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|11 Jan 2011|
Masdar City Case Study - Estidama SM-12 Reused or Certified Timber.
Architects, Engineers and Contractors are looking increasingly at the environmental impact of their projects now that Abu Dhabi is mandating buildings to be built to sustainable standard, and Estidama has launched its Pearl Rating System which aims to address the sustainability of a given development throughout its lifecycle from design through construction to operation.
Certified Timber can make a significant contribution to sustainable construction for a sustainable community. Timber, as a construction material, has a significant role to play in helping to protect the local and global environment and MASDAR is helping to bring certified timber to the UAE, working with local timber merchants such as Oceanic General Trading LLC.
Masdar has specified in its restricted materials list (RML – Specification 016105) and in its various product specifications to Architects, Engineers and Contractors that it only allows timber and composite wood to be used on its projects, supplied from timber merchants and mills that have a certification scheme such as Forest Stewardship Council (FSC), Forest Certification scheme (PFEC) or other national schemes endorsed by PEFC. In addition, all timber must be legally sourced and not on the CITES (Convention on International Trade in Endangered Species).
Designers are expected to assess their designs for application for wood based products, check to see what certified or reused timber is readily and locally available and then to work this into their design. Masdar strongly encourages designers to consider specifying certified wood, focusing on big ticket items especially those that contribute to multiple credits, to find a source and price regionally available certified timber and to specify it early. A supplier's 'Chain of Custody' (COC) certificate associated with each timber provides proof that the products are certified.
A total of 1,816m3 of certified timber was used in the construction of the Masdar institute Project. The Glulam roof timber used Douglas Fir supplied by Costylva in France. The formwork timber is plywood supplied by Korindo from Malaysia. Oceanic General Trading supplied MDF, commercial plywood, veneer, film faced plywood and timber for a majority of the retail restaurants and shops around the MIST campus. Oceanic were driven to becoming a certified wood supplier by the encroaching green building regulations being incorporated as standards in the UAE, and to be a part of the select group of approved Masdar suppliers. Oceanic chose the Forest Stewardship Council certification over others, as it was the most widely accepted globally by city regulators, green building schemes and also endorsed by NGOs, this gave them the ability to supply without restriction to green building requirements, such as Masdar, Estidama, and USGBC’s LEED.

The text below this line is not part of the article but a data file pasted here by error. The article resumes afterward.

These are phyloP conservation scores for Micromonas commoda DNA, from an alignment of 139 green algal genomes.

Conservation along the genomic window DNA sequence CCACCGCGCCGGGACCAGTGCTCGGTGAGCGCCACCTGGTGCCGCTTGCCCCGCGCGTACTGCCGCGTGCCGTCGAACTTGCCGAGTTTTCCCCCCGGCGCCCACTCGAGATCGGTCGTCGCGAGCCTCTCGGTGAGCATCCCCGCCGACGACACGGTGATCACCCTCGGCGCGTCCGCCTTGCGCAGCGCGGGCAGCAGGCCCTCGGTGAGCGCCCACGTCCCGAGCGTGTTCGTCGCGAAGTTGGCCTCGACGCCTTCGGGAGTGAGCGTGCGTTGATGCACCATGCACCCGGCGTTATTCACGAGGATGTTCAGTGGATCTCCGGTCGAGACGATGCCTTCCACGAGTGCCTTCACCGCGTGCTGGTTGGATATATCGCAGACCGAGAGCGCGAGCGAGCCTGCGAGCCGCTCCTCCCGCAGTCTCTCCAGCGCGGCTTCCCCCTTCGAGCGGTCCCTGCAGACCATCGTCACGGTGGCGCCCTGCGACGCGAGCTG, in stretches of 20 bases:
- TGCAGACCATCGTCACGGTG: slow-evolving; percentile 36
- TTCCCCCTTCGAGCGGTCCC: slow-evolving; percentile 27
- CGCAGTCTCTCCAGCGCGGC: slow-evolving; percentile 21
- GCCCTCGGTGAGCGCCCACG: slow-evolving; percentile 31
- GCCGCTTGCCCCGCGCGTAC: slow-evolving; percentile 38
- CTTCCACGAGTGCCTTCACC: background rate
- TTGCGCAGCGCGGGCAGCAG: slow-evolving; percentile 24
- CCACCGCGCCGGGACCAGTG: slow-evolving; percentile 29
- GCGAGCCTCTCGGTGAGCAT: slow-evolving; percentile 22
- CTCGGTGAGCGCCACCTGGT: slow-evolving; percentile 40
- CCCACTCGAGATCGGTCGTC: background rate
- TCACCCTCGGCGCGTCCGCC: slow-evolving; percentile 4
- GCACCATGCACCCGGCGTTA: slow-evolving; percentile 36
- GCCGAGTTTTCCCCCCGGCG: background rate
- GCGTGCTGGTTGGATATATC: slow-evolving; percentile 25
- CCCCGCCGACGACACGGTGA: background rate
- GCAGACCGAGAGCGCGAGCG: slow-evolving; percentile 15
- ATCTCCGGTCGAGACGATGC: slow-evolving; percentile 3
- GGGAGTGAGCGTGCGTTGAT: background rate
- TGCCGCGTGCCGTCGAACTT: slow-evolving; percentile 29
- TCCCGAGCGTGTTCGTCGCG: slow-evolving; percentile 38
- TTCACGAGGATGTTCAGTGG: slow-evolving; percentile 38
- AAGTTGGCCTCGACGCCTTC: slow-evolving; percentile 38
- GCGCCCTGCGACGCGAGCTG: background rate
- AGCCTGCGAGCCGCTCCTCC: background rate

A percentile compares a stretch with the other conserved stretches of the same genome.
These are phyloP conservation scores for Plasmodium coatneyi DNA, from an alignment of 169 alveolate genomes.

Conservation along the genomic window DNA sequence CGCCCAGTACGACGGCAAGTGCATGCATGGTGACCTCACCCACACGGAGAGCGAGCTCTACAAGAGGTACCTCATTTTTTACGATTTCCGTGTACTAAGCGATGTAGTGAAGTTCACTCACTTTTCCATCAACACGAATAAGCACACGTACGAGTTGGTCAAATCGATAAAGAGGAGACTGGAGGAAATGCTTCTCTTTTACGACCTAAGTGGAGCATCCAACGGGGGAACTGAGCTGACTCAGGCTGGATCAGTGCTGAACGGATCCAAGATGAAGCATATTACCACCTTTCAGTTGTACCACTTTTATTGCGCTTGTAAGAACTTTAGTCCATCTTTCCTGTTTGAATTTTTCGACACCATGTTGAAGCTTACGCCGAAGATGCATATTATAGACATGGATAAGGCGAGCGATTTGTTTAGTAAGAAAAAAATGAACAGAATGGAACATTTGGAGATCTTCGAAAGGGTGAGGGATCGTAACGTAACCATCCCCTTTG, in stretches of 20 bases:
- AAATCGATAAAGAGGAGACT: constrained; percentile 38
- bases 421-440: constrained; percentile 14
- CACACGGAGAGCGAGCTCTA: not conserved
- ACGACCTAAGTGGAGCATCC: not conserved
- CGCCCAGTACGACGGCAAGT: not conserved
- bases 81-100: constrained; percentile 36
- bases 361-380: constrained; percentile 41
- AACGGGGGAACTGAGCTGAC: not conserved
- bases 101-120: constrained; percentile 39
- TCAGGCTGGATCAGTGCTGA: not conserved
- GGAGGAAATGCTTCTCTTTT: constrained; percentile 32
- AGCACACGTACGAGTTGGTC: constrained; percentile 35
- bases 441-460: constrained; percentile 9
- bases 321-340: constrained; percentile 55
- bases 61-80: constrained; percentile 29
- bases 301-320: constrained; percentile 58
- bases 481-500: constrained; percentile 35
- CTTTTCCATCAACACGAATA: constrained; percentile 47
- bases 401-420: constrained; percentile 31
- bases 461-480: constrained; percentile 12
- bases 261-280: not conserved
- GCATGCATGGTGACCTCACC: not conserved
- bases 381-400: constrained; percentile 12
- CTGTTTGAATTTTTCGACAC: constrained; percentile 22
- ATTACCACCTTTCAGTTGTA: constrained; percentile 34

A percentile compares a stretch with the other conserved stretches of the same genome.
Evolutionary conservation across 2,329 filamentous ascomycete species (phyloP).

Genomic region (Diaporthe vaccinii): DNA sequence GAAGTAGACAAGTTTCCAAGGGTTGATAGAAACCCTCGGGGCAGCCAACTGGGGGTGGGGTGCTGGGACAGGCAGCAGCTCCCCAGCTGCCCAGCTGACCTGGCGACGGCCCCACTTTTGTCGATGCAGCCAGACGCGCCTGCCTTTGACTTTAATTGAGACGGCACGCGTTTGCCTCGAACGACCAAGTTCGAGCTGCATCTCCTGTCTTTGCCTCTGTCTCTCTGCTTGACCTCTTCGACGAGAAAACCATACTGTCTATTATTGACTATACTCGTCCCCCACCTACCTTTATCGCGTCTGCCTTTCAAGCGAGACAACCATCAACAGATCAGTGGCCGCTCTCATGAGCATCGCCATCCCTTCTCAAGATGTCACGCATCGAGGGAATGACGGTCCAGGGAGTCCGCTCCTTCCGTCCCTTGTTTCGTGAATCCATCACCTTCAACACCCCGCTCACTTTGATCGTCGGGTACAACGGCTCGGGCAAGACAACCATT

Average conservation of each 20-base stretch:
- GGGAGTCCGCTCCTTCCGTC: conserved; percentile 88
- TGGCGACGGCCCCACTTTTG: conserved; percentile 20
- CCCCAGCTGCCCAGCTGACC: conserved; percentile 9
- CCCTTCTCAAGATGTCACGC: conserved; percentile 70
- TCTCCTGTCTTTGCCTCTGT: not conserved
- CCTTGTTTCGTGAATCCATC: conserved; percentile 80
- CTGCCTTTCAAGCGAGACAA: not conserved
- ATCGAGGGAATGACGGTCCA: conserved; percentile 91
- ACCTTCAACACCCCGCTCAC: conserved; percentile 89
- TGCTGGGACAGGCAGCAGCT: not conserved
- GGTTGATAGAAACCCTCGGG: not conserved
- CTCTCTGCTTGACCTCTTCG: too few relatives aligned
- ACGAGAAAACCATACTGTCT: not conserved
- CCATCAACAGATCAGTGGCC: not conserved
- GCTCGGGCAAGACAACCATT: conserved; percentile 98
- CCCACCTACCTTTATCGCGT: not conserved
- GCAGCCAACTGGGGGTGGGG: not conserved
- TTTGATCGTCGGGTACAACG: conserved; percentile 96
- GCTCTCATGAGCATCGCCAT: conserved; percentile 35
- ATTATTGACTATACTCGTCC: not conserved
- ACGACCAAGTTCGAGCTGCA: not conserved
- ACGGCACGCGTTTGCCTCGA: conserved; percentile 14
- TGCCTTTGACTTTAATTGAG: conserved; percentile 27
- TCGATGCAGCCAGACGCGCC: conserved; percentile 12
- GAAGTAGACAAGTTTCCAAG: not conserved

FSC timber in the UAE was previously difficult to secure, despite preliminary claims by suppliers that it was available. When it came to placing an order and asking for certification paperwork, availability disappeared. However, Masdar by working with the timber supply chain encouraged timber merchants to source FSC timber and arranged a workshop to educate them why it was required for the building of MASDAR City. Today, FSC timber is now available in the UAE from the likes of Oceanic General Trading LLC and others. Masdar will continue to support the use of certified timber, organize workshops promoting the need for FSC certified distributors in the UAE and have assisted two companies in obtaining such certification. As a result of Masdar’s certified wood procurement criteria and other green building schemes, there are now 5 FSC COC timber merchants, and 4 FSC COC sub-contractors in the UAE.
Are the credits worth the effort?To achieve SM-12 “Reused or Certified Timber” credits you must use a minimum of 50% of wood-based materials and products, which are certified in accordance with FSC or a program for the Endorsement of Forest Certification (PFEC) or the following national schemes endorsed by PFEC, for wood building components. These components include, but are not limited to, structural framing and general dimensional framing, flooring, sub-flooring, wood doors, and finishes. Thus, if project contractors purchase AED 10,000 worth of a wood flooring product that is certified, and the total value of wood building components is AED 100,000, then project managers will need to source another AED 40,000 of FSC-certified wood products to achieve SM-12.
The credit can be achieved with a small premium if your project only has a small amount of wood. A high-rise building, for example, may have little wood on the project except for doors and cabinetry. In this case, it would be easy to reach the 50% credit requirement threshold. Projects with more wood might encounter a larger upfront cost, but have the potential to demonstrate their environmental values of sustainable forestry management. A further credit is available for 70% of wood-based materials and products, which are certified in design or installed.